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Why Men Masturbate In Front Of Women Without Their Consent

10/11/2017 9:53 PM IST | Updated 13/11/2017 8:50 PM IST

Five women accused Louis C.K. of sexual misconduct in a New York Times report published on Thursday. Most of the allegations involved displays of masturbation without explicit consent. 

Comedians Dana Min Goodman and Julia Wolov described being invited to his hotel room in 2002, where the comedian allegedly proceeded to get naked and masturbate while the women watched, “paralyzed.” Actress and writer Abby Schachner recalled Louis C.K. audibly masturbating on the phone with her in 2003, again, without her consent. Comedian Rebecca Corry told The Times that Louis C.K. asked if he could masturbate in front of her in 2005, a request she declined. Another woman, who shared her story anonymously, recalled Louis C.K. masturbating while she watched in the ’90s on the set of the “The Chris Rock Show.” After, the woman “questioned his behavior.”

These are far from the first accounts of a powerful man turning masturbation into a weapon of sexual assault. Television journalist Lauren Sivan told HuffPost that 10 years ago Harvey Weinstein trapped her in a hallway and masturbated in front of her, ejaculating in a nearby potted plant. Model Angie Everhart told TMZ that Weinstein touched himself while standing over her as she slept. 

Over the past month, a staggering number of women have come forward sharing stories of sexual harassment and assault at the hands of powerful men in their industries. Some of these encounters involved non-consensual masturbation ― a lesser discussed demonstration of sexually predatory behavior. 

In an interview with HuffPost, Quandra Chaffers, LCSW, a San Francisco-based therapist specializing in areas of problematic sexual behaviors, said there is nothing inherently unusual or unhealthy about masturbation as a sex act. 

“Masturbation [on its own] is simply us recognizing that touch feels good, no different than eating when we’re hungry,” Chaffers added. “Our society is still very puritanical and afraid of pleasure. I don’t want to go down the route of demonizing masturbation.” 

Chaffers said the urge to masturbate in front of a person without her or his consent, however, should be understood as an expression of violence, not a deviant sexual act. 

“I like to use the metaphor that if your attacker had hit you over the head with a frying pan, you wouldn’t call it cooking,” Chaffers said. “Just because the event involved genitals doesn’t make it sexual. The person used masturbation as a weapon ― no different than a gun. It is violence.”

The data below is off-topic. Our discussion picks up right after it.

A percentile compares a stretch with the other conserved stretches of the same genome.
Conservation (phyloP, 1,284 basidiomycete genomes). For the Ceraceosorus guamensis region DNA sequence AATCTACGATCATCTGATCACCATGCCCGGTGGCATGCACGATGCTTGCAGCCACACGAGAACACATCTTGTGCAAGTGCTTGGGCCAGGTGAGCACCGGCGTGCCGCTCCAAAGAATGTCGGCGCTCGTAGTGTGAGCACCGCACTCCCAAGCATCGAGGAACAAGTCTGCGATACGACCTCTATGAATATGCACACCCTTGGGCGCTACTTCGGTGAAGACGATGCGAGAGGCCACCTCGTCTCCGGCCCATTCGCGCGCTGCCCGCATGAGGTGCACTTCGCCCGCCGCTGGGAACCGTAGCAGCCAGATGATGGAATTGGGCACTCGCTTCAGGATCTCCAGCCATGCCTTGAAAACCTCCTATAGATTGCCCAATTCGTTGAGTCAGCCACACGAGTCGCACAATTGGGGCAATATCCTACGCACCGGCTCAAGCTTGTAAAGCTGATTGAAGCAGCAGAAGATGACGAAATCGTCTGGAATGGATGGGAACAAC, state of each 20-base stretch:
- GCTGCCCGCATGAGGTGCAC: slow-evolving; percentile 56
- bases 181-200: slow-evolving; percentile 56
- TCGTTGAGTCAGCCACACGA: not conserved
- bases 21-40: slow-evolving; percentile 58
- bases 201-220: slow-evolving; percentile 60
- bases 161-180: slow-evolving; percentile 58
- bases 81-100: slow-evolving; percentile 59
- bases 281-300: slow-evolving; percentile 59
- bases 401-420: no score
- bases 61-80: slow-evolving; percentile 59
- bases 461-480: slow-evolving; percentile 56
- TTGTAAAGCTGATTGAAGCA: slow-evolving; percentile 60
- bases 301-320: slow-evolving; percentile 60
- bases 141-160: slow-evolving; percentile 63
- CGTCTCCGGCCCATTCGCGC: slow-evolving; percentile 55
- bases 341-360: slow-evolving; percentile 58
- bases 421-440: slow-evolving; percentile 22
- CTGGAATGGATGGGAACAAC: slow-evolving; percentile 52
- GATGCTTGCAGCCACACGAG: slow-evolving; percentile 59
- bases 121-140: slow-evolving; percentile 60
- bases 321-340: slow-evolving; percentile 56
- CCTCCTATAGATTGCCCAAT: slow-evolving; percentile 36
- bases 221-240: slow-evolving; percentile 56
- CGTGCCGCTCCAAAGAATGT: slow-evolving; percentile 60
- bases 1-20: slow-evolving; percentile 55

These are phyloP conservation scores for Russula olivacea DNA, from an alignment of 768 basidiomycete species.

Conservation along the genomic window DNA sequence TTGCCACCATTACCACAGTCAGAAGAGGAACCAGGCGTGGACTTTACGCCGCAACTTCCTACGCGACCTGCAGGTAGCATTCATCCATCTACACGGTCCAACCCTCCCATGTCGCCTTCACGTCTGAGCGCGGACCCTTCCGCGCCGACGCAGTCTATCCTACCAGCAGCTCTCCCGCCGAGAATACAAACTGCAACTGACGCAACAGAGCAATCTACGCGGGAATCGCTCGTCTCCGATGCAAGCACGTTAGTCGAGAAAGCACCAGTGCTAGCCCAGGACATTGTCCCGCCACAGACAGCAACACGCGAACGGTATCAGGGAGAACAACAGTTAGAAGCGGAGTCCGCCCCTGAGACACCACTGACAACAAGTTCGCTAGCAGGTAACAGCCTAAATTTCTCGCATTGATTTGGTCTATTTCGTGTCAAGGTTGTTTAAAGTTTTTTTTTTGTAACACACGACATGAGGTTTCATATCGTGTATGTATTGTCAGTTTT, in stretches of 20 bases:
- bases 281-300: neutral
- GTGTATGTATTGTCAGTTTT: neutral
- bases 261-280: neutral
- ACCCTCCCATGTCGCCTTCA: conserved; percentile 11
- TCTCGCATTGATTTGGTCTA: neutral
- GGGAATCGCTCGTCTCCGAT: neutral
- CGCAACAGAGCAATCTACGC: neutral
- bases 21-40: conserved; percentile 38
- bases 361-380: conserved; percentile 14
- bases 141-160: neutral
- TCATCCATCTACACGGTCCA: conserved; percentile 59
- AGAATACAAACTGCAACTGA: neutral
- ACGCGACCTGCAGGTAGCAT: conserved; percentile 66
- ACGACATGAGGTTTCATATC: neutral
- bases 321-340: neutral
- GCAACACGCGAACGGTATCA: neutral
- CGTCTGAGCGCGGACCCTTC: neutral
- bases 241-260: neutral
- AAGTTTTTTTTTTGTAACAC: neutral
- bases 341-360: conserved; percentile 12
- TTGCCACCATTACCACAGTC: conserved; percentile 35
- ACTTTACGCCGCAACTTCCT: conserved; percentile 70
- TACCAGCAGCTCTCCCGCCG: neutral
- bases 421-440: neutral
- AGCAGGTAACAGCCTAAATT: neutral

She emphasized that consent is everything when discussing matters of sexual assault. Misconduct expressed through unsolicited masturbation does not stem from a different psychological motivation or intention than physical or verbal abuse. 

Sometimes, Chaffers said, perpetrators opt to masturbate instead of physically assault a victim as a calculated way to avoid accountability. “There is a dedication to not getting caught,” she said. “No different than a bank robber wearing a mask. They think, ‘If I don’t touch her or I don’t finish, that covers my tracks.’”

Chaffers also acknowledged that another possible factor influencing some sexual predators is a loose understanding of what sexual violence is. “Some men perpetrate coercive rape and don’t know that they did,” Chaffers said. “They think it’s OK, for example, to give a woman an extra drink with the hope that something more will happen. We only train men to think, ‘Well, I didn’t hold her down.’ Our ideas of violence are very narrow.” 

This idea was affirmed by some of the reactions flooding Twitter in the wake of the Louis C.K. allegations.

Sexual assault, according to the Department of Justice, is defined as “any type of sexual contact or behavior that occurs without the explicit consent of the recipient.” 

Psychoanalyst Dayle M. Kramer told HuffPost she believes the urge to masturbate while forcing unwilling people to watch stems not only from the desire for power and control but also from feelings of anger, weakness, humiliation and shame. 

“There is no clinical term, it’s just shame,” Kramer said. “Not a particular kind of shame, people may feel it in different ways. We don’t know whether this person was bullied or shamed themselves in their childhood, we don’t know what caused them to want to shame others and shame themselves.”

When asked whether or not exhibitionist disorder ― or someone acting on an urge to display, fondle or stimulate themselves in front of a stranger ― was a possible motivating factor, Kramer responded with caution.

“You have to look at what exhibitionist disorder really means,” she said. “Why are they exhibiting themselves? What is the gain? And what is it that they’re trying to do? You still have to really talk to the person to find out, you just can’t label people. I’m not a fan of putting labels on people without talking to them, I think that’s dangerous. We’re quick to say that person is narcissistic, that person is obsessive. These labels help us think we know someone without knowing them.”